The Fedora community strongly promotes free and open source resources. The Fedora Workstation in its out of box configuration, therefore, only includes free and open source software. To make the Fedora Workstation more usable, we've made it possible to easily install a curated set of third party (external) sources that supply software not included in Fedora via an additional package.
This page includes information on what these third party sources are, how they can be managed, and explains Fedora's commitment to free and open source software. Where available, it also suggests free and open source alternatives to the restricted software inclusions.
Fedora and free and open source software
The video here can be embedded in the docs page (I can't figure out how that's to be done here in the wiki, unfortunately).
<video src="//static.fsf.org/nosvn/FSF30-video/FSF_30_720p.webm" controls width="640" height="390"></video>
Free and open source resources give users the freedom to use, copy, inspect, and study how they work by viewing the sources from which they were built, modify and remix them by changing the source, and share both the resources and their modified versions. To that end, the complete source code of all packages that make up Fedora releases, and all the infrastructure that is used by the Fedora community is free and open source software -- one can get it, use it, modify it, and share it. System-installable source packages are available here as well.
In keeping with free and open source software philosophy, Fedora tries to avoid including restricted software that is not free and open source. In some cases, however, free and open source alternatives may be unavailable or missing certain features users require, as in the case of binary firmware needed to boot systems. Therefore, Fedora must include a limited set of such special cases to improve usability.
To further improve usability, the Fedora Workstation now makes it easier for users to install some software from outside Fedora repositories. This list, and the sources where this software comes from, have been vetted by the Workstation working group. However, the software itself is not supplied by Fedora. Fedora only adds the software vending locations to a Workstation install to make installation easier for users. (Users are already able to find and use these sources themselves.)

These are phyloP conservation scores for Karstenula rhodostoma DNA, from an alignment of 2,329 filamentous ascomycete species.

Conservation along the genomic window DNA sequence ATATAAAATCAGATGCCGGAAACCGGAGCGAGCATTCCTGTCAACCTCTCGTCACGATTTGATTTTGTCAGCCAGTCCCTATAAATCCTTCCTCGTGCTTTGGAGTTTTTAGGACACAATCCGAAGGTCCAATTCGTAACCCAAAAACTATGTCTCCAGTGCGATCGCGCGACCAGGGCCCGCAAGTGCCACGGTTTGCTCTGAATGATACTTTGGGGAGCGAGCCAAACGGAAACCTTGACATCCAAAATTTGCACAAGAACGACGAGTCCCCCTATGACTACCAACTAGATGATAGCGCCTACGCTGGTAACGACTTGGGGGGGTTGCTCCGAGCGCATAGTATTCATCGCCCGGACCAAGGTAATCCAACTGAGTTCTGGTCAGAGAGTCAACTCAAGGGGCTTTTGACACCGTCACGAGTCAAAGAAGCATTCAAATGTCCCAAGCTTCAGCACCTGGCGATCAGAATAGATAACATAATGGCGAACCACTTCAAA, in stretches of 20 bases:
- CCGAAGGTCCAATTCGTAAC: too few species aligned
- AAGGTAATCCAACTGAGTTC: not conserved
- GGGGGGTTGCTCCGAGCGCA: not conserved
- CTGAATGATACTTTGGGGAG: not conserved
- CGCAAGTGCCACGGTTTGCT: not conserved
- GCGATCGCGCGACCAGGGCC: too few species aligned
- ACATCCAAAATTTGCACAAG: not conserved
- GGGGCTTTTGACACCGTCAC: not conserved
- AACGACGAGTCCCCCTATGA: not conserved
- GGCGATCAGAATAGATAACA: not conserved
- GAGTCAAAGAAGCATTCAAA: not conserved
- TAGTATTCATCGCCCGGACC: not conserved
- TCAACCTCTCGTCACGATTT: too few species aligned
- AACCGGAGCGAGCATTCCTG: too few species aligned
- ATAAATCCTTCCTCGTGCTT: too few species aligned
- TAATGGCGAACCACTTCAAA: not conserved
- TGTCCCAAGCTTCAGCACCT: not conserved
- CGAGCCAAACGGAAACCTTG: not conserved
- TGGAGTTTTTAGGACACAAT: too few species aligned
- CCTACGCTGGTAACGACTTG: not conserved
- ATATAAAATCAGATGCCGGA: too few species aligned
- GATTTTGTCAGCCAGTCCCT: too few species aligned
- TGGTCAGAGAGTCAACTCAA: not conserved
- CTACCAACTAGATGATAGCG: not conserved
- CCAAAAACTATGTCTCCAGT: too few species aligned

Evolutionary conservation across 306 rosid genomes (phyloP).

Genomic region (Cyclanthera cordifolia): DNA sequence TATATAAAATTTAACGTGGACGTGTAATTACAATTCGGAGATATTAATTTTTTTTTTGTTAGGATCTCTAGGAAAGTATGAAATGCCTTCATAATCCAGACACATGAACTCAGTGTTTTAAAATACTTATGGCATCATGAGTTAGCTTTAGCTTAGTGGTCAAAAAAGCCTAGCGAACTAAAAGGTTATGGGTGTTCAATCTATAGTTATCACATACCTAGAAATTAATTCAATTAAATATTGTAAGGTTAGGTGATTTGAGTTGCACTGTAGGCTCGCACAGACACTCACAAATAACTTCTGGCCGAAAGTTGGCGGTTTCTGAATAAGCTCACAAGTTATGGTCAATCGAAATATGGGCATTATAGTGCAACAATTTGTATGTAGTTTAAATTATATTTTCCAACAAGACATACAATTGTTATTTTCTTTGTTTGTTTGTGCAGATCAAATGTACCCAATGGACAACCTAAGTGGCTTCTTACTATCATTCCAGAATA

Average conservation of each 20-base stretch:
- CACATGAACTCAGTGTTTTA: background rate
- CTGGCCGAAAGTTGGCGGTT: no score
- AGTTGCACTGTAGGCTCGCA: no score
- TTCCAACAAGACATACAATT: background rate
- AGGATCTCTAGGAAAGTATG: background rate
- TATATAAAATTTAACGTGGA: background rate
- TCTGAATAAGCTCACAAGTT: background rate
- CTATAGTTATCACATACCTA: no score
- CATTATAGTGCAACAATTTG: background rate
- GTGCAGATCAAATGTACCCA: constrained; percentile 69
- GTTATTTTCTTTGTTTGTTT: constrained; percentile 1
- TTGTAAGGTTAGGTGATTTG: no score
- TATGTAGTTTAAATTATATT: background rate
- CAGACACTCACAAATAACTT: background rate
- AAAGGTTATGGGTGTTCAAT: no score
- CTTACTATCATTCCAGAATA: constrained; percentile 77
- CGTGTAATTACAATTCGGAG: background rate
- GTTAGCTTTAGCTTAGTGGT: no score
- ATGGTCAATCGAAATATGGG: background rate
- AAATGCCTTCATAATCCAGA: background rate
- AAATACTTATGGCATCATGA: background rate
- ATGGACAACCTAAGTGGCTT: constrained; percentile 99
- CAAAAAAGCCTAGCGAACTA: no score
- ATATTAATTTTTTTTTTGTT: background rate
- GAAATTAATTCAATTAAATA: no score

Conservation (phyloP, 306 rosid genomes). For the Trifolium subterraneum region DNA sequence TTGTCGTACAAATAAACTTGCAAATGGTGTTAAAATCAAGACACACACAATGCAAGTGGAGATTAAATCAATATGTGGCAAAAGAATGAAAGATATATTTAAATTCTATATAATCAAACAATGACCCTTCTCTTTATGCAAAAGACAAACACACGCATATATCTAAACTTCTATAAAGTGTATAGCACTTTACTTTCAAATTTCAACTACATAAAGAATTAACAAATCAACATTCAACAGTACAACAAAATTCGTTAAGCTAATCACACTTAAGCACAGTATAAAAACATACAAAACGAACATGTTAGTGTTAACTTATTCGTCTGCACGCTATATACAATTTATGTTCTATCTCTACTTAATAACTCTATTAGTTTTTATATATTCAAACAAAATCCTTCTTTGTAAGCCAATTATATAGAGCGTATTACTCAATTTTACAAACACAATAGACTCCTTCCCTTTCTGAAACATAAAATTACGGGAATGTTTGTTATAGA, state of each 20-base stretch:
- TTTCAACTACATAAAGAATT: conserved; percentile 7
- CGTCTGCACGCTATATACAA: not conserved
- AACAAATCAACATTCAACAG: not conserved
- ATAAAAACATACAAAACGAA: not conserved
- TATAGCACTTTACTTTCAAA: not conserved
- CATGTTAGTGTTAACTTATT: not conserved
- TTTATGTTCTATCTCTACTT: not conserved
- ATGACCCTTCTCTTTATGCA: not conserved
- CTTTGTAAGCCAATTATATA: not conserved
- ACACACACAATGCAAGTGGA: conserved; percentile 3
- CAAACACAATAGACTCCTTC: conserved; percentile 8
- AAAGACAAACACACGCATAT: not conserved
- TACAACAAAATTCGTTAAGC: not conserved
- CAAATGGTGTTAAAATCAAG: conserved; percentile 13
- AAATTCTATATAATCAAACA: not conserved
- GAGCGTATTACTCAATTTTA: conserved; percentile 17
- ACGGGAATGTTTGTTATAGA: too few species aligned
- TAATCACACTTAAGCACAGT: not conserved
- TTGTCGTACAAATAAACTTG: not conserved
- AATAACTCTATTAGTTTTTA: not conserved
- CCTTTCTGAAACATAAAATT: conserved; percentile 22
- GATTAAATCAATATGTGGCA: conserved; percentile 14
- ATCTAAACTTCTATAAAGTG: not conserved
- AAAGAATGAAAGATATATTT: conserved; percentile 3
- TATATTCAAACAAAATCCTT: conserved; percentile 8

Some of the items on this list are restricted -- that is, not free and open source -- and without free and open source alternatives. Wherever available, free and open source alternatives are listed and users are encouraged to prefer these to their restricted counterparts.
Third party source inclusions
Some software is now included in Fedora 28 using the
fedora-workstation-repositories package. This package installs the repository files to the standard
/etc/yum.repos.d/ directory. This section lists the software that is included, and how to manage the repositories.
Free and open source inclusions
These applications are free and open source but not yet in the Fedora repositories. They may appear there in the future.
|PyCharm||Python Integrated development environment|| |
The free and open source alternatives listed here are supplied by Fedora and can be installed using GNOME software, and the command line.
|Name||Description||Repository file||Free and open source alternatives available in Fedora|
|Google Chrome||Web browser developed by Google||
|nVidia graphics drivers||Graphics drivers for nVidia graphical hardware||
||Nouveau: Accelerated Open Source driver for nVidia cards - (installed by default)|
|Steam client||Client for Valve Corporation's Steam gaming platform||
Managing third party repositories in GNOME Software
These repositories can be managed in GNOME Software in the "Software Repositories" setting.
Managing third party repositories using DNF
These extra repositories can also be managed using a terminal or command line and DNF. Administrator privileges are required. To install the repositories, use the following command with sudo:
sudo dnf install fedora-workstation-repositories
To remove these repositories, use the following command:
sudo dnf remove fedora-workstation-repositories
Talk to us!
Questions, comments, feedback, and suggestions are welcome. The Fedora community can be contacted via various communication channels listed here.